Author Topic: A Group of Stevens .22 Rifles  (Read 667 times)

Offline scooby

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A Group of Stevens .22 Rifles
« on: February 25, 2017, 10:46:26 AM »
I shot each one of these this afternoon for entertainment purposes. And then I recalled Mike116 sugesting that I take a group photo of my modle 16's. Well, I done so, but also included my other two modles.

The top one is the second modle 16 that I aquired last winter.
Second down is the very first modle 16 that I bought 20 plus years ago in a pawn shop.
Third down is a modle 16 that I picked up in May last year.
Fourth down is a modle 14 1/2 that I found in June last year.
Bottom on is a Favorite that I have had for a few years.



All three of the modle 16's required some work. The top one took a lot of work on the finish due to corrosion and needed an extractor. I also replaced the worn breech block with a better one. Thanks to Mazo, I received those original parts. And even though I have been shooting the second one for years by using my finger to open the block and extract an empty shell, it was missing the side lever, had a broken extractor and needed a replacement cross screw for the receiver. I recently located those original parts on the web and now have the action fully restored. I also found an original butt stock to replace the sore looking one that was on it. The third one only needed an extractor and firing pin. Then I did some light rehab work to the finish and wood. As for the 14 1/2, I have a good rundown for it already posted with pics in this same section that you can check out if you are interested. Lastly, the Favorite is as I found it, except for replacing a non correct Marbles rear sight that some one had installed years ago. This little shooter is in very good condition.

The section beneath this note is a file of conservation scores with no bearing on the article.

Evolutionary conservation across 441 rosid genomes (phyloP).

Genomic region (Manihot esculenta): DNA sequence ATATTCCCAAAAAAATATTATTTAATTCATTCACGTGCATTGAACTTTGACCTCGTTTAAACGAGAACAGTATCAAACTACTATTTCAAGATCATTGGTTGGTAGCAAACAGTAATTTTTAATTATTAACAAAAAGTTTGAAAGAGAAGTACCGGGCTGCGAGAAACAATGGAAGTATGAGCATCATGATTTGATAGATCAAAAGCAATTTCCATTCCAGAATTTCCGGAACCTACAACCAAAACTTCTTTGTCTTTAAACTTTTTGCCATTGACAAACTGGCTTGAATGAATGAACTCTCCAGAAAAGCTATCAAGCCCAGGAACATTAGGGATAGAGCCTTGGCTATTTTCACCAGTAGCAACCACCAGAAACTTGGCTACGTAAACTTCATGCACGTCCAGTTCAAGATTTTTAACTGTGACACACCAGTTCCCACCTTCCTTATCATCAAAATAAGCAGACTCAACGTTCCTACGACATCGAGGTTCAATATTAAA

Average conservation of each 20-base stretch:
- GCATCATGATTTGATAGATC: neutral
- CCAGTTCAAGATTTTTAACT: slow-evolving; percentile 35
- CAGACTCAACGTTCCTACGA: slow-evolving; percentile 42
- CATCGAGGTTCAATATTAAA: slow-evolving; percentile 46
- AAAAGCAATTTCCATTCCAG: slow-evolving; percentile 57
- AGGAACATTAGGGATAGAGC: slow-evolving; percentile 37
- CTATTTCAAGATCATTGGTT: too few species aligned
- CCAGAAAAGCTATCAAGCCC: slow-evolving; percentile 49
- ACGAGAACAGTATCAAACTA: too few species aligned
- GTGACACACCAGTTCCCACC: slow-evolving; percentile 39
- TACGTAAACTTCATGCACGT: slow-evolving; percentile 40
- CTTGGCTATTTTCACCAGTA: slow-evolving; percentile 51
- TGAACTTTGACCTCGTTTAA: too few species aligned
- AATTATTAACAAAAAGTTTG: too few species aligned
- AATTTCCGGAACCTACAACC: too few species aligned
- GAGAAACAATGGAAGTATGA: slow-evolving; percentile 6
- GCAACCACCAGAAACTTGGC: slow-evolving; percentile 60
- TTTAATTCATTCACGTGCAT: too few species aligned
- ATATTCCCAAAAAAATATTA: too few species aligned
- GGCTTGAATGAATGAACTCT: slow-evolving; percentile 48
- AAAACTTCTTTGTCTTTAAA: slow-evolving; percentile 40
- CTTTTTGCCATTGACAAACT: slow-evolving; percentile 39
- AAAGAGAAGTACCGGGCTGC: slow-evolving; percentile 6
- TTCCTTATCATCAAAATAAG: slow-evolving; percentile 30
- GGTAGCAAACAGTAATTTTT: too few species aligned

A look at the barrel stamping on the second modle 16 that came into my possession. There is no other stamping what so ever on the rest of the rifle. This one is a first version prior to Stevens ever receiving a patent. From my latest findings, I have determined three different variations for these little 16's. With that, not all parts are interchangable. The other two 16's have entirely different mainsprings and side levers. None of the mainsprings are interchangable between the three pieces.